Rosette | Jerzy Lukasiewicz

Jerzy Lukasiewicz
Location of photo
Date/Time of photo
09/25/2011 2:00 UTC
Refractor Takahashi TOA-130F, Takahashi Flattner 67, Equatorial Mount AP-900GTO, SBIG STL11000M Class1 Camera, Baader LRGB Filters Set. Photo: total exposure time 2.5 hrs (stack of 6x20min of Luminance and 3x10 minutes for RGB). Processing: MaximDL5 and PhotoshopCs.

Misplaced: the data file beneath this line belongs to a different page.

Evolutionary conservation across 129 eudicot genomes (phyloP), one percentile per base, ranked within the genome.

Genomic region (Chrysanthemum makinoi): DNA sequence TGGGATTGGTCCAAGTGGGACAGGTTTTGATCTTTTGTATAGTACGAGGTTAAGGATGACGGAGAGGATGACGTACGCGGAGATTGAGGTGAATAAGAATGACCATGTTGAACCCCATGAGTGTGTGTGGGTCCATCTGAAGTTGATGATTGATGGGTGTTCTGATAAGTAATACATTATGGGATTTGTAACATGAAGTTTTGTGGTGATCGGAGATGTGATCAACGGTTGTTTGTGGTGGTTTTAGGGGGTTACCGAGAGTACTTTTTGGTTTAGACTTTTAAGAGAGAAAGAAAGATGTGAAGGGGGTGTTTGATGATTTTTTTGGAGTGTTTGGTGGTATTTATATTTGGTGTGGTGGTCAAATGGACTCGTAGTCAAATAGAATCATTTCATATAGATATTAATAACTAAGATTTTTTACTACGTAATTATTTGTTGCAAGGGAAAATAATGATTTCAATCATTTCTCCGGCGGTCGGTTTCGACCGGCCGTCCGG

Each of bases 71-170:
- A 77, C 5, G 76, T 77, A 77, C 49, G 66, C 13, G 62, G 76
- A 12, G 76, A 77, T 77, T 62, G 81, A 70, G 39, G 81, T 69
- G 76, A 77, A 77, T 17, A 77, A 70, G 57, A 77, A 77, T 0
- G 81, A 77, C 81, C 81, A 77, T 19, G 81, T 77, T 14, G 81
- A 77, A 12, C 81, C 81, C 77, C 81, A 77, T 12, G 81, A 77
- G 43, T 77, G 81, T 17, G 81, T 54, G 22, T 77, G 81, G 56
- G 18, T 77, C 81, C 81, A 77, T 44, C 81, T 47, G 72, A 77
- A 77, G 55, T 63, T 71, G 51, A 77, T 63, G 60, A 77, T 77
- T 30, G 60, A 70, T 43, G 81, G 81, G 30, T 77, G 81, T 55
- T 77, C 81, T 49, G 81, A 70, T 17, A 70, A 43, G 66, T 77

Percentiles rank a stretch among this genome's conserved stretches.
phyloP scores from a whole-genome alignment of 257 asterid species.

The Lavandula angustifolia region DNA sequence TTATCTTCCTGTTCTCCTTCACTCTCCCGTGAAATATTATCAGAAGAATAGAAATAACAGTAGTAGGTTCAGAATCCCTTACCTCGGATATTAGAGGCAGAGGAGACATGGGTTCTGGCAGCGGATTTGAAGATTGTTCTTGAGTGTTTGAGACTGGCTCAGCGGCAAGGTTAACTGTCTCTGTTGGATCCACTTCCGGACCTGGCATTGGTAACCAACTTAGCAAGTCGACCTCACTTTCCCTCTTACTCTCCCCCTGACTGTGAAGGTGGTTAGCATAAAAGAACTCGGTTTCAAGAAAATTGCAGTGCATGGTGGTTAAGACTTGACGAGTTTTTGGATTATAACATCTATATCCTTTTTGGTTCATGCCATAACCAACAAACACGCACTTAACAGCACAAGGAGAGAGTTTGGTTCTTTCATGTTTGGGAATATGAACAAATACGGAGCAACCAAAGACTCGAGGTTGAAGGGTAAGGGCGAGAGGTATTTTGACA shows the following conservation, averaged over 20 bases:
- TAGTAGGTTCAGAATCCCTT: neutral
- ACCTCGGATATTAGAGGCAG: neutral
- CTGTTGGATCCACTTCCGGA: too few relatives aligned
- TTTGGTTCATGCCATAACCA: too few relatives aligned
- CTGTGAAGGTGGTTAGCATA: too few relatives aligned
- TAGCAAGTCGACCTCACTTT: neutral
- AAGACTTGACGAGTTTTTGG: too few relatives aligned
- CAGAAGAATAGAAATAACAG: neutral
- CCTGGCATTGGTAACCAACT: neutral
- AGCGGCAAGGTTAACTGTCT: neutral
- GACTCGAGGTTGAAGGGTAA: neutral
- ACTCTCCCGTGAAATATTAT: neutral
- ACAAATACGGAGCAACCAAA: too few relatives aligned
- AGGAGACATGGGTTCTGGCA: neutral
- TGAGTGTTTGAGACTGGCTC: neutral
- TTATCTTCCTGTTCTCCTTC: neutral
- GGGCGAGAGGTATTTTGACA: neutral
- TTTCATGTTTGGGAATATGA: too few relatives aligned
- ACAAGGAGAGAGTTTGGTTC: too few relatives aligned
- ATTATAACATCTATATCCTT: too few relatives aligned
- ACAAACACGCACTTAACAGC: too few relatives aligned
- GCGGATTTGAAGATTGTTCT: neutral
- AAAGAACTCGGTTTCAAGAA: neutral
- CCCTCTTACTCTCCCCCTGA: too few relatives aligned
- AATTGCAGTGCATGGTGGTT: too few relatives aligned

NGC 2237 is a large area of star formation, clustering, and gas, called the Rosette Nebula. NGC 2244 is the designation of the galactic star cluster at the image's center, where the nebula already has condensed into stars and has thus been "hollowed out". It is surrounded by the red glow of excited hydrogen. This is one of many sites in the Milky Way where "Bok Globules" can be found. These are small, dark, and usually spherical condensations of matter which contain young protostars. The Rosette Nebula and its attendant star cluster lie at a distance of about 6.000 light years and the nebula has a true diameter of about 160 light years, one of the largest galactic nebulae known.